Featured Research

from universities, journals, and other organizations

Simple test to predict if pregnant women will give birth prematurely

Date:
September 17, 2012
Source:
University of Gothenburg
Summary:
Babies born early run a greater risk of serious complications. Researchers have now developed a method to predict if pregnant women with preterm contractions will give birth within seven days. The method offers new possibilities to delay delivery and prepare care for the premature baby.

Babies born early run a greater risk of serious complications. The researchers at the Sahlgrenska Academy, University of Gothenburg, Sweden, have now developed a method to predict if pregnant women with preterm contractions will give birth within seven days. The method offers new possibilities to delay delivery and prepare care for the premature baby.

Related Articles


Delivery before 37 full weeks, so-called preterm delivery, is the biggest problem in perinatal medicine today, as it increases the risk of the child being seriously ill in the short and long term. The problem is that only 30 per cent of women who come in with early contractions actually give birth before full term.

Researchers at the Sahlgrenska Academy, University of Gothenburg, studied 142 pregnant women who came to Sahlgrenska University Hospital during the years 1995-2005 with early contractions without rupture of the membranes. As a result of the study, the researchers have developed a new method that can predict with high precision if a pregnant woman with contractions will give birth within seven days.

"To have time to give the woman cortisone, which speeds up the development of the fetal lungs, it is common practice to delay the delivery by a couple of days with the help of tocolytic treatment. Being able to predict if a woman who comes to the hospital with preterm contractions will actually give birth early and thereby requires follow-up and possible treatment is therefore very important,"according to Panagiotis Tsiartas, researcher at the Sahlgrenska Academy, University of Gothenburg and specialist at the Obstetrical and Gynecological Clinic at Sahlgrenska University Hospital.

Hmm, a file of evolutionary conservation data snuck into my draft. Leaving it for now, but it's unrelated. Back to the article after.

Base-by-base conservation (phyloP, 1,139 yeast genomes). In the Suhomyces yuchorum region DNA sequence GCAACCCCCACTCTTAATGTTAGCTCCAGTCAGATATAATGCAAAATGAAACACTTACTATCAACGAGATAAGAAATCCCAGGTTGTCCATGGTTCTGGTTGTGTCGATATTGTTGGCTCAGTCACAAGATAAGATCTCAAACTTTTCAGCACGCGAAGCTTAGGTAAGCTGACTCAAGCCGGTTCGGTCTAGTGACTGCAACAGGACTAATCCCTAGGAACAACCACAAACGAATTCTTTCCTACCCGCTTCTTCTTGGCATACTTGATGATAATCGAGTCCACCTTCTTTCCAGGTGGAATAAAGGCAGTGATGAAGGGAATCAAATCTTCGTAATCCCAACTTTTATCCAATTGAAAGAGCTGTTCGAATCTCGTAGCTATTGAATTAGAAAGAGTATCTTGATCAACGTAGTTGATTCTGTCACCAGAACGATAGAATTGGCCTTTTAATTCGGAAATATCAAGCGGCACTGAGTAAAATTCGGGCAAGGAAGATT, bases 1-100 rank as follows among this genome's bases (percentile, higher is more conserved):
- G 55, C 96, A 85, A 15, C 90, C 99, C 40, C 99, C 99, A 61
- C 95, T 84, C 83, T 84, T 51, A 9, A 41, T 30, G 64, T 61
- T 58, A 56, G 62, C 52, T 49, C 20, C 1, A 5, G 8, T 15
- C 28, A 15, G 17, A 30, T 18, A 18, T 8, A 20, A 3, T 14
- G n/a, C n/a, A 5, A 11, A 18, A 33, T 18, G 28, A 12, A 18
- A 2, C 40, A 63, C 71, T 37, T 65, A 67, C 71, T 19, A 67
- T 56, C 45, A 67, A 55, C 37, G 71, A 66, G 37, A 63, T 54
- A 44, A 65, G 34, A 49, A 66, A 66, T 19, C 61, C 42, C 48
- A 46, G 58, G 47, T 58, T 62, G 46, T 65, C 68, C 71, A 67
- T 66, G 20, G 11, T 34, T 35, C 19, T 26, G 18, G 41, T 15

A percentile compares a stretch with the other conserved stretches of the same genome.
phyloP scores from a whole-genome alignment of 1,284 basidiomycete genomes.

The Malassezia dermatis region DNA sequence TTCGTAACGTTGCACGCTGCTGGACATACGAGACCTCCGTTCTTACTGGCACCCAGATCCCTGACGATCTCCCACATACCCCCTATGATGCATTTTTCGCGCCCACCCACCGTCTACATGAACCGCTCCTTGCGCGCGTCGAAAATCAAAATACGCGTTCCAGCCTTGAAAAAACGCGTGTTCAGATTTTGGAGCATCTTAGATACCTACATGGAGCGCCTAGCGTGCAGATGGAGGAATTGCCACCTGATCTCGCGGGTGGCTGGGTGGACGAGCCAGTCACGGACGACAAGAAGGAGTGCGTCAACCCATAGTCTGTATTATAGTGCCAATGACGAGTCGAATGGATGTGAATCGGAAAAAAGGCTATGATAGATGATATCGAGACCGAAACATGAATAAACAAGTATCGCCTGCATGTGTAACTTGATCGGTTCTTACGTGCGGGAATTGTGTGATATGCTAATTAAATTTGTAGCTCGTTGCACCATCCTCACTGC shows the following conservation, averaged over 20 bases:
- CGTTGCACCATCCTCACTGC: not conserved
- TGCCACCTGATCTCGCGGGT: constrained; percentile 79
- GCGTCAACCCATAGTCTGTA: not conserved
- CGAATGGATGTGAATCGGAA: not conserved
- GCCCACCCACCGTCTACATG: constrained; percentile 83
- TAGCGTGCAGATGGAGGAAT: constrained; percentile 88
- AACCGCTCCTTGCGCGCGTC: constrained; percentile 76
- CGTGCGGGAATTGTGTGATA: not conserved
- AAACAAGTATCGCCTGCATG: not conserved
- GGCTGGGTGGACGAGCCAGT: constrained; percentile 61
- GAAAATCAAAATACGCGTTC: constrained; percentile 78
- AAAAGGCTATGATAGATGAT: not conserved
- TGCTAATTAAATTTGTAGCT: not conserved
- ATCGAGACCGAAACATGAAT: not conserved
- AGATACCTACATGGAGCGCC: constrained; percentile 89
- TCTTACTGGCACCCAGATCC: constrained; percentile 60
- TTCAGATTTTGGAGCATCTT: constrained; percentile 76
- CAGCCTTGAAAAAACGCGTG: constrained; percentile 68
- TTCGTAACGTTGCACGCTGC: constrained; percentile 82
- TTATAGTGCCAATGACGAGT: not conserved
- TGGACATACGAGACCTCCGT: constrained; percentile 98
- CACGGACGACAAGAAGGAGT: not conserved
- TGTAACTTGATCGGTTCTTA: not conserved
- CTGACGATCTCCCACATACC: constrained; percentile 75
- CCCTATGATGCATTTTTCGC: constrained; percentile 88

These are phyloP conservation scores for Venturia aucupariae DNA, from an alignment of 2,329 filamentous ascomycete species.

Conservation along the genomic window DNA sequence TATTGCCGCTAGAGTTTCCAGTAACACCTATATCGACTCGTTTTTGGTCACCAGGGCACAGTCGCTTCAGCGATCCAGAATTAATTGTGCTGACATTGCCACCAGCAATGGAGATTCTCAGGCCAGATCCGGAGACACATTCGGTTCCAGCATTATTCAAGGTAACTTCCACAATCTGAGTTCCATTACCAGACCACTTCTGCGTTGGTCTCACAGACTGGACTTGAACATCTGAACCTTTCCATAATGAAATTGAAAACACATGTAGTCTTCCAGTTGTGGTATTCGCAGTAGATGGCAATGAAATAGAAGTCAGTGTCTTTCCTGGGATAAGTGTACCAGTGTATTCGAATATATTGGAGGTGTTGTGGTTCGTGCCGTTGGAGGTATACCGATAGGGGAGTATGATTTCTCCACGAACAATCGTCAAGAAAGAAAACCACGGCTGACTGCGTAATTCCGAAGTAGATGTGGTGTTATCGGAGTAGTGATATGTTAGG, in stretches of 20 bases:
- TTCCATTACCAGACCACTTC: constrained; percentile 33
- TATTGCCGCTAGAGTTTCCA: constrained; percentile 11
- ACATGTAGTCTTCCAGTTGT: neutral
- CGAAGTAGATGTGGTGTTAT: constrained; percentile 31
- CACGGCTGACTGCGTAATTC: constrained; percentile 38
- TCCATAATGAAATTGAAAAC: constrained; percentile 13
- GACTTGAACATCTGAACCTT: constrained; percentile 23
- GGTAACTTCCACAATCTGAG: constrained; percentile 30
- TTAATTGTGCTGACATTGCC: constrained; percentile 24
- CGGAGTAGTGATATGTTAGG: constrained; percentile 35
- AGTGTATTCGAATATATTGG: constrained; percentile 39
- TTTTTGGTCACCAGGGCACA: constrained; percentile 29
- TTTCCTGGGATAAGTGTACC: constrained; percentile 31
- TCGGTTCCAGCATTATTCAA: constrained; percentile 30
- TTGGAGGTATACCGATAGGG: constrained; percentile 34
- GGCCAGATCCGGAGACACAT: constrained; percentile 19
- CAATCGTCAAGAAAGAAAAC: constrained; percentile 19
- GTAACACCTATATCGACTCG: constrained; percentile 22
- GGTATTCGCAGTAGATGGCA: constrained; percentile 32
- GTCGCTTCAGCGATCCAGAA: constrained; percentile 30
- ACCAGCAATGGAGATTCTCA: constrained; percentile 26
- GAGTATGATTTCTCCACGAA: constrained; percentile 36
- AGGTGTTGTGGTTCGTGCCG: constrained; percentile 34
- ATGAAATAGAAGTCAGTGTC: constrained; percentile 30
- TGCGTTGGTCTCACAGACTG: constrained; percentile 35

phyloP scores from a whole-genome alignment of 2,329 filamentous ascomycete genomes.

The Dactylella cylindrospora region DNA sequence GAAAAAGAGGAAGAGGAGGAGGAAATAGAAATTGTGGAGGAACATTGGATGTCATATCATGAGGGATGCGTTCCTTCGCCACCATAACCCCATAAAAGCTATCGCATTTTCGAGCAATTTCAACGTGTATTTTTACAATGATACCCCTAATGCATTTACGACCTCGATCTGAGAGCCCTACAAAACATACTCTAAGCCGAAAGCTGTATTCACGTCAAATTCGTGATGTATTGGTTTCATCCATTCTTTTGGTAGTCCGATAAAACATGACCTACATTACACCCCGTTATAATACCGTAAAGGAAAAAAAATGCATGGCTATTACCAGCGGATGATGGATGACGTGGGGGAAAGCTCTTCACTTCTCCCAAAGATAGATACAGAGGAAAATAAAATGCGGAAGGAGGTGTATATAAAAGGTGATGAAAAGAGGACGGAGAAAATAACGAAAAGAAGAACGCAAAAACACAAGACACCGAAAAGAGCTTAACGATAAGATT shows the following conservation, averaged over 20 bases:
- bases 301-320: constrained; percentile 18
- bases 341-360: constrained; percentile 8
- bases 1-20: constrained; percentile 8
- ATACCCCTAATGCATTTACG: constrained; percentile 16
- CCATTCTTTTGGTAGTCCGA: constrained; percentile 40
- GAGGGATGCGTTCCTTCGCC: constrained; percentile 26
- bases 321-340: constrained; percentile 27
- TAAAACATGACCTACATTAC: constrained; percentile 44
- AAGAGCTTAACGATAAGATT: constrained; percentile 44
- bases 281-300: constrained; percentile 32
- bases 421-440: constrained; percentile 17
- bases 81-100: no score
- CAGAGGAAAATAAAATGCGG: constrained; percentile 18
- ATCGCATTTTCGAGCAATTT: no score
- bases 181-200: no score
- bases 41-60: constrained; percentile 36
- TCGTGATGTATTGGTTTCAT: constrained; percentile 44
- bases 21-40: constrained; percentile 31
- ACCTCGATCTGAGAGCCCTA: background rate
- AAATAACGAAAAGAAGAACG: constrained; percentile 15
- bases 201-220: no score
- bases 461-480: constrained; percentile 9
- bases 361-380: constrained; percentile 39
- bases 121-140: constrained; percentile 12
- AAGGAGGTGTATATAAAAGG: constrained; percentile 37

The method is based on a newly developed blood test that looks at two specific proteins in the woman's blood combined with an already established examination that uses ultrasound to measure the length of the cervix.

"Statistically, the method can predict with 75 to 80 per cent accuracy if a woman will give birth early," said Panagiotis Tsiartas.

"We will need to conduct further studies before the method can be used in full, but if the results of these studies are good, the test will hopefully lead to new types of treatments to prevent premature birth and treat the serious complications resulting from it," Panagiotis Tsiartas continues.


Story Source:

The above story is based on materials provided by University of Gothenburg. Note: Materials may be edited for content and length.


Journal Reference:

  1. P Tsiartas, RM Holst, UB Wennerholm, H Hagberg, DM Hougaard, K Skogstrand, BD Pearce, P Thorsen, M Kacerovsky, B Jacobsson. Prediction of spontaneous preterm delivery in women with threatened preterm labour: a prospective cohort study of multiple proteins in maternal serum. BJOG: An International Journal of Obstetrics & Gynaecology, 2012; 119 (7): 866 DOI: 10.1111/j.1471-0528.2012.03328.x